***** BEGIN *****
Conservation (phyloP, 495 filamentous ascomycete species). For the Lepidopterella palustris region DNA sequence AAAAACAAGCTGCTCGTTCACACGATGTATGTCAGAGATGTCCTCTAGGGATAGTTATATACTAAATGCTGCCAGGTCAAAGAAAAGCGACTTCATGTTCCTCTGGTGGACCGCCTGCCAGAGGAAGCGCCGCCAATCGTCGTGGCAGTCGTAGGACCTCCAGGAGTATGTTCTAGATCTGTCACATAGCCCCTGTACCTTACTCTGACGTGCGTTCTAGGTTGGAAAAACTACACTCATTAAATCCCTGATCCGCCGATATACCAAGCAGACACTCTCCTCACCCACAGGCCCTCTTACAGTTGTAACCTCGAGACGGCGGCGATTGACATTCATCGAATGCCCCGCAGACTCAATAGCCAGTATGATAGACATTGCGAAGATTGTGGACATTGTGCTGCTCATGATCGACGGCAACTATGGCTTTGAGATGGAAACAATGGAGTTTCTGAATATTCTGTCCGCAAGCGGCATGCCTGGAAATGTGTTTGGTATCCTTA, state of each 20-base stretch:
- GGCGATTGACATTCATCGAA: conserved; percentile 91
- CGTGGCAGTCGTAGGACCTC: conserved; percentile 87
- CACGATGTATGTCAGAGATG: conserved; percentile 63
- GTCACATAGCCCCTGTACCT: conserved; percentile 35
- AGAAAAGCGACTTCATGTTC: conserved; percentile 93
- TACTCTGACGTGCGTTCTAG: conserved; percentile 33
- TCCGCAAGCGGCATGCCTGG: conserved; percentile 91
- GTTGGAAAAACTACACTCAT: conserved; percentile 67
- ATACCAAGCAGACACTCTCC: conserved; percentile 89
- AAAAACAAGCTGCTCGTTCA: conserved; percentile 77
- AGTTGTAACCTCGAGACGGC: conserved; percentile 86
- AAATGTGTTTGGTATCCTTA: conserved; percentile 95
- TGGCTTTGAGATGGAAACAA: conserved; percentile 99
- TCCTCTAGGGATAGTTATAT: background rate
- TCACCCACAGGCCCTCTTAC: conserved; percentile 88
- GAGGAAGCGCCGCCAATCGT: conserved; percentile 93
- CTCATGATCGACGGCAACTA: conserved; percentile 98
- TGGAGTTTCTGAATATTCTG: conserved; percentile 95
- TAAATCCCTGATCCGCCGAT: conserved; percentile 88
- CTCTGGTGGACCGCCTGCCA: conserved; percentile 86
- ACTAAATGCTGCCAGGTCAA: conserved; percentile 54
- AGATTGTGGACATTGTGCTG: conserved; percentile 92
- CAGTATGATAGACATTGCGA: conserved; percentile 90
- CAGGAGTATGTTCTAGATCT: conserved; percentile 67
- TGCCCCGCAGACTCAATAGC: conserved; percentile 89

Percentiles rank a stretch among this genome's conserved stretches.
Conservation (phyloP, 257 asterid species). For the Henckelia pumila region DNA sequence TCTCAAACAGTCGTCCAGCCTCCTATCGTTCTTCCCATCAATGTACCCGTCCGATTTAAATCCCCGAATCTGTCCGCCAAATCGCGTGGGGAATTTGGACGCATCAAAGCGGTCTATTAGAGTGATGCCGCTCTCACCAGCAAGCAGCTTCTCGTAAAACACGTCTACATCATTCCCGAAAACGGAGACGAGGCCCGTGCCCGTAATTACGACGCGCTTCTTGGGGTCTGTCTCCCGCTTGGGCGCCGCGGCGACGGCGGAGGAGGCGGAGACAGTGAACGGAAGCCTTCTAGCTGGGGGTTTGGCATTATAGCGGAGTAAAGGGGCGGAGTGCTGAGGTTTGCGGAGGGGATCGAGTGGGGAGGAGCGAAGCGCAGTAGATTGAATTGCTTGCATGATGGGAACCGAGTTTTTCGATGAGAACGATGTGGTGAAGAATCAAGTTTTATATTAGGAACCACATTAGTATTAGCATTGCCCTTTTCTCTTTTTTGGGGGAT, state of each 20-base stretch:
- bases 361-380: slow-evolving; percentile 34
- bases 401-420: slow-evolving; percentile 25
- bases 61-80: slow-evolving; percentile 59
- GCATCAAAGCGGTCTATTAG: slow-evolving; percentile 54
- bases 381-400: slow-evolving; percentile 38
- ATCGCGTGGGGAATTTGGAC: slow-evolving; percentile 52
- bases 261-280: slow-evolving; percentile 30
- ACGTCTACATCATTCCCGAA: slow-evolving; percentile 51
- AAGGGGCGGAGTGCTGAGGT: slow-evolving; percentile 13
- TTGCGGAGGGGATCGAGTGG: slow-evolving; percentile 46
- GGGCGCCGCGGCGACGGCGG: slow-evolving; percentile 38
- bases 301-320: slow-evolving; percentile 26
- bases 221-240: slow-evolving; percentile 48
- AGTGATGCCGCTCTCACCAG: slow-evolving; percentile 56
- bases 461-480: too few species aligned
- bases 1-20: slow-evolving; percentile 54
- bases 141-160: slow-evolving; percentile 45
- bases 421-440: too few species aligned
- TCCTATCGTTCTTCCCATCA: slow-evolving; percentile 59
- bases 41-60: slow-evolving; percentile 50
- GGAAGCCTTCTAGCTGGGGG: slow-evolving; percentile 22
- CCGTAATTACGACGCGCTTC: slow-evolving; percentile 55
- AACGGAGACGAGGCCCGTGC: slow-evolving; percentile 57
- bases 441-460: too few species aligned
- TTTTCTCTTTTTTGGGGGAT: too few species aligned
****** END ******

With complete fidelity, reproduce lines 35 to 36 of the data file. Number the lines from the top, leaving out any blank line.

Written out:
- bases 261-280: slow-evolving; percentile 30
- ACGTCTACATCATTCCCGAA: slow-evolving; percentile 51